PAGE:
Step 1: Install rails 3
gem install rails –pre
Step 2: Install the plugin tool
script/plugin install git://github.com/rails/rails_upgrade.git
Step 3: Show upgrade checklist
This task lists the items you should watch out for when doing the upgrade. You don’t need to fix everything right away (some are deprecation notice) but review the checklist nevertheless.
Step 4: Generate the new routes
This task reads the current config/routes.rb and outputs a Rails 3 version.
Don’t worry, it doesn’t override your routes file. Keep this in a safe place for later use.
IMPORTANT: I actually didn’t realize I did the right thing until after the actual code upgrade. When I tried generating the new routes after the code change, it outputted an empty block. I have no idea if this is unique to my case but just to be sure, generate the routes beforehand and keep a copy.
Step 5: Create Gemfiles
Next is to generate the file ‘Gemfile’. In Rails 2, the gems you need are listed in config/environment.rb while in Rails 3 the gems are listed in the Gemfile. Gemfile is used by the program ‘bundler’ to manage the gems required by your application. Unfortunately, this task didn’t include the gems I listed in environment.rb so I have to add it later.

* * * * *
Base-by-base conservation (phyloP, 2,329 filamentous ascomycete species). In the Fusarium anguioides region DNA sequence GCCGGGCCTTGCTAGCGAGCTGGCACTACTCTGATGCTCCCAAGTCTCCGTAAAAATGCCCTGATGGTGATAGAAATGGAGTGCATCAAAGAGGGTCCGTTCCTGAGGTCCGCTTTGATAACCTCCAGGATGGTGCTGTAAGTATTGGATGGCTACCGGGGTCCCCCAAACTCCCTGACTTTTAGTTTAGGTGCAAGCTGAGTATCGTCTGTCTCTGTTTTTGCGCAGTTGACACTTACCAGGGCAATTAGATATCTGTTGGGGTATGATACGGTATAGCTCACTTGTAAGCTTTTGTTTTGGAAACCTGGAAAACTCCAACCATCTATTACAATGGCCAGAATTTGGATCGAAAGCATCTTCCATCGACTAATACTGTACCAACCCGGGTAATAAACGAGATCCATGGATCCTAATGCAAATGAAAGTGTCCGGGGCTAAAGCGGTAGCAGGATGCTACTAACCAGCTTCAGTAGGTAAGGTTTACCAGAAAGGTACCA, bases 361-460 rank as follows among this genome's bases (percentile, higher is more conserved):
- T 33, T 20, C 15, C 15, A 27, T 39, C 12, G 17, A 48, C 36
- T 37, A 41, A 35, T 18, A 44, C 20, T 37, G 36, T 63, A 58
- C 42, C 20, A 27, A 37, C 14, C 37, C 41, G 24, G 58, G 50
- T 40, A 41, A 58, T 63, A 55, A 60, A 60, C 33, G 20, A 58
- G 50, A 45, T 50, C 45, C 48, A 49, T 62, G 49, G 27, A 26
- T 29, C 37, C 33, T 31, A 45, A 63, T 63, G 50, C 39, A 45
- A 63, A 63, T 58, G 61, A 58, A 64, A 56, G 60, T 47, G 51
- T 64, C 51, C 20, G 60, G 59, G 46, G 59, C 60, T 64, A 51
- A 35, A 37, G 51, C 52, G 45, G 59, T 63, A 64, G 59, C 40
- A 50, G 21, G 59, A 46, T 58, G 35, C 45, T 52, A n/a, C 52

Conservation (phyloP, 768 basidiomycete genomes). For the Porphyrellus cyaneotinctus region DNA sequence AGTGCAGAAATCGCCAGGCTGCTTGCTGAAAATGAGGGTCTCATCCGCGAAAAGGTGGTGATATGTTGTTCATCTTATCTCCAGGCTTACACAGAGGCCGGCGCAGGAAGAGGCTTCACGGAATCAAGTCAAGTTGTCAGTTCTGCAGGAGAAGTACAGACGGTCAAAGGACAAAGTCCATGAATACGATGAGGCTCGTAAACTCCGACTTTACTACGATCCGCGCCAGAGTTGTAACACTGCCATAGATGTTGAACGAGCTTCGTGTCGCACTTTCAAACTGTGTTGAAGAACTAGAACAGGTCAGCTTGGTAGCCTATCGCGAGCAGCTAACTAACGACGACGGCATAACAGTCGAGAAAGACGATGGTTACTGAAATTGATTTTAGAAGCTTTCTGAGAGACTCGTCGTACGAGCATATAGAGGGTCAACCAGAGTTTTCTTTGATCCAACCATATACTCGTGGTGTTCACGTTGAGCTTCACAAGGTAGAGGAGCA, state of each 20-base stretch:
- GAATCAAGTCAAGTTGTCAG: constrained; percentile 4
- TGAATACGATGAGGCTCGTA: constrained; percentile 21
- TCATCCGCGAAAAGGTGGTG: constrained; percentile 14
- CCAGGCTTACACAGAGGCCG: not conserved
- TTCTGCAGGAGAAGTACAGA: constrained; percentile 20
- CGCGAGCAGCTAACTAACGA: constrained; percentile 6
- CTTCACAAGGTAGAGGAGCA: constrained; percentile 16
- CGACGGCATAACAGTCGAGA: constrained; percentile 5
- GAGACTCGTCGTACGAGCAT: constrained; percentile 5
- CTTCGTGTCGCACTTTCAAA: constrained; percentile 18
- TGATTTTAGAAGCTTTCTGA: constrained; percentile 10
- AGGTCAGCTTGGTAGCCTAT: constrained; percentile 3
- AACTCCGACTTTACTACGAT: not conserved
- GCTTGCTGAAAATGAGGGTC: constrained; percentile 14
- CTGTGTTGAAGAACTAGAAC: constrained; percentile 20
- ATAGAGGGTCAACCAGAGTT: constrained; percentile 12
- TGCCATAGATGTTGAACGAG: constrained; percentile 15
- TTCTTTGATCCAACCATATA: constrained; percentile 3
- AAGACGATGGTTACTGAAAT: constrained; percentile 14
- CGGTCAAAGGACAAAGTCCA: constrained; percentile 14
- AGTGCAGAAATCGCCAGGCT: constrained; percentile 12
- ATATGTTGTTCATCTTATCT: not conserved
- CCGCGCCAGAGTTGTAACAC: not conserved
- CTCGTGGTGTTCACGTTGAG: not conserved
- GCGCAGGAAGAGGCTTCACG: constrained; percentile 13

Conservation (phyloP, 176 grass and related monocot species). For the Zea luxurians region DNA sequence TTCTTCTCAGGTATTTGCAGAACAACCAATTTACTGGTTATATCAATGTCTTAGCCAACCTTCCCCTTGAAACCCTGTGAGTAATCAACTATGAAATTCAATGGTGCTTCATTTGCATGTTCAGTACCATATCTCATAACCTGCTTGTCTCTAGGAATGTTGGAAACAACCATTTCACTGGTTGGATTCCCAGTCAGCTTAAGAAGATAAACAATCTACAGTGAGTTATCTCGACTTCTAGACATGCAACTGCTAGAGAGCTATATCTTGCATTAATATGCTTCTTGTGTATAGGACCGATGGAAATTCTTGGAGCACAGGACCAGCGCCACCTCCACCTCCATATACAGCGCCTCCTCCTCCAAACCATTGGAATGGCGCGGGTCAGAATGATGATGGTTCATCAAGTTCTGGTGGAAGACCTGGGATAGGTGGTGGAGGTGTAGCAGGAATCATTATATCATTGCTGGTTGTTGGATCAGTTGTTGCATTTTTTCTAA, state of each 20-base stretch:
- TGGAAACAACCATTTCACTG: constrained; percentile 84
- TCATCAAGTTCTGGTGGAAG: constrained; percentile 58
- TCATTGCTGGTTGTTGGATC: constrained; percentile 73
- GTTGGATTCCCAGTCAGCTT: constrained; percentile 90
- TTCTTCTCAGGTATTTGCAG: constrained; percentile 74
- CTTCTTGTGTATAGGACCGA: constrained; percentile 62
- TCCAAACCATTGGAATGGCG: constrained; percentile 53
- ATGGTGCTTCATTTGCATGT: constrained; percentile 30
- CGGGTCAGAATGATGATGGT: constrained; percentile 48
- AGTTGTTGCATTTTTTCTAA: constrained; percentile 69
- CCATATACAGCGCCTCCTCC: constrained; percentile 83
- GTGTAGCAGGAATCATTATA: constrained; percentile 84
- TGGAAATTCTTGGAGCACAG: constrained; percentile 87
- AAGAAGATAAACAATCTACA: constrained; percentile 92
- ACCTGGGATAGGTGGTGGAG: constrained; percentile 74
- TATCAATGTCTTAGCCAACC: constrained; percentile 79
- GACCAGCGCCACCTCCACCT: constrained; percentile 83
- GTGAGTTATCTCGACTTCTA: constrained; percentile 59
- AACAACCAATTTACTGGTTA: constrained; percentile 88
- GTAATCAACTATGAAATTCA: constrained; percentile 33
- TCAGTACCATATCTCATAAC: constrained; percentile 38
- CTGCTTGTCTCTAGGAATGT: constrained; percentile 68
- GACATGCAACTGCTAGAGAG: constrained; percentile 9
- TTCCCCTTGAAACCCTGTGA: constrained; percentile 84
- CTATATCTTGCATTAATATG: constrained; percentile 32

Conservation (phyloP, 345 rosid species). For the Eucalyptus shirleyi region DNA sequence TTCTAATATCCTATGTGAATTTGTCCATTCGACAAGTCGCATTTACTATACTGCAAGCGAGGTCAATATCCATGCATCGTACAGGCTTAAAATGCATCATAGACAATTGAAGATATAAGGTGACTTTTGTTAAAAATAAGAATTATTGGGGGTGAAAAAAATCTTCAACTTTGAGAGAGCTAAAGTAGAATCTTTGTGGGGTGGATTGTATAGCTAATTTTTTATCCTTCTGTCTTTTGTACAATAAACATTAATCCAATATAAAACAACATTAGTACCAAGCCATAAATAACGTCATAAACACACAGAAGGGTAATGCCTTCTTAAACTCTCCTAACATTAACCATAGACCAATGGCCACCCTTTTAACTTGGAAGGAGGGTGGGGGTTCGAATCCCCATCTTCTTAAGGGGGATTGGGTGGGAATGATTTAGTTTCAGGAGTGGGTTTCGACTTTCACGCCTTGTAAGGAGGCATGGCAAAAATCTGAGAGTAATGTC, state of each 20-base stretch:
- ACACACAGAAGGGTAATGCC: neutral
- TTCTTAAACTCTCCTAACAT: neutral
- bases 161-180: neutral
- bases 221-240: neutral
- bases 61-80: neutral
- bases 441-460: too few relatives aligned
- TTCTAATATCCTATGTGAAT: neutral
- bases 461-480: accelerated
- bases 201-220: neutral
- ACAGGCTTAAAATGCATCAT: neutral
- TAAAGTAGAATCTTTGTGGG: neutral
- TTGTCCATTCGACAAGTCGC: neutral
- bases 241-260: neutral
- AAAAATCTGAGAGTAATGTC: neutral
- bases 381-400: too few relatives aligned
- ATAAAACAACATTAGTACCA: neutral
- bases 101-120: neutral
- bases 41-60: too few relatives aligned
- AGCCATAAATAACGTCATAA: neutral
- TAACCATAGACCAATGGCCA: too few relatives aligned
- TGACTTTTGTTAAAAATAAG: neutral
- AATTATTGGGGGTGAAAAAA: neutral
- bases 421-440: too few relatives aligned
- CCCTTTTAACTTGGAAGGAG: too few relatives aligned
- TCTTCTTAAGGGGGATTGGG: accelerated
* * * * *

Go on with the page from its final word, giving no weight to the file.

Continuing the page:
Step 6: Backup your files
I hope you are working on another branch (or a copy) but just in case you are not, run this task to make copies of the files that will be affected during the upgrade.
Now comes the juicy part.
Step 7: Generate the Rails 3 app on top of your Rails 2 app
rails new propsify3 -d postgresql
Run this command in your app’s parent folder. In my case, my app’s name and pathname is ‘propsify3’ and I am using postgresql as my database. This command created and replaced a bunch of files. Since you’ve backed-up everything, there’s nothing to worry.
Step 8: Move code from environment.rb to application.rb
Your new config/environment.rb file looks like it went through a rigorous diet. You can leave this file for now. What is important now is you move the initializer code from your config/environment.rb.rails2 to config/application.rb. These are the config.* lines except the config.gem which goes to Gemfile.
Step 9: Convert the new routes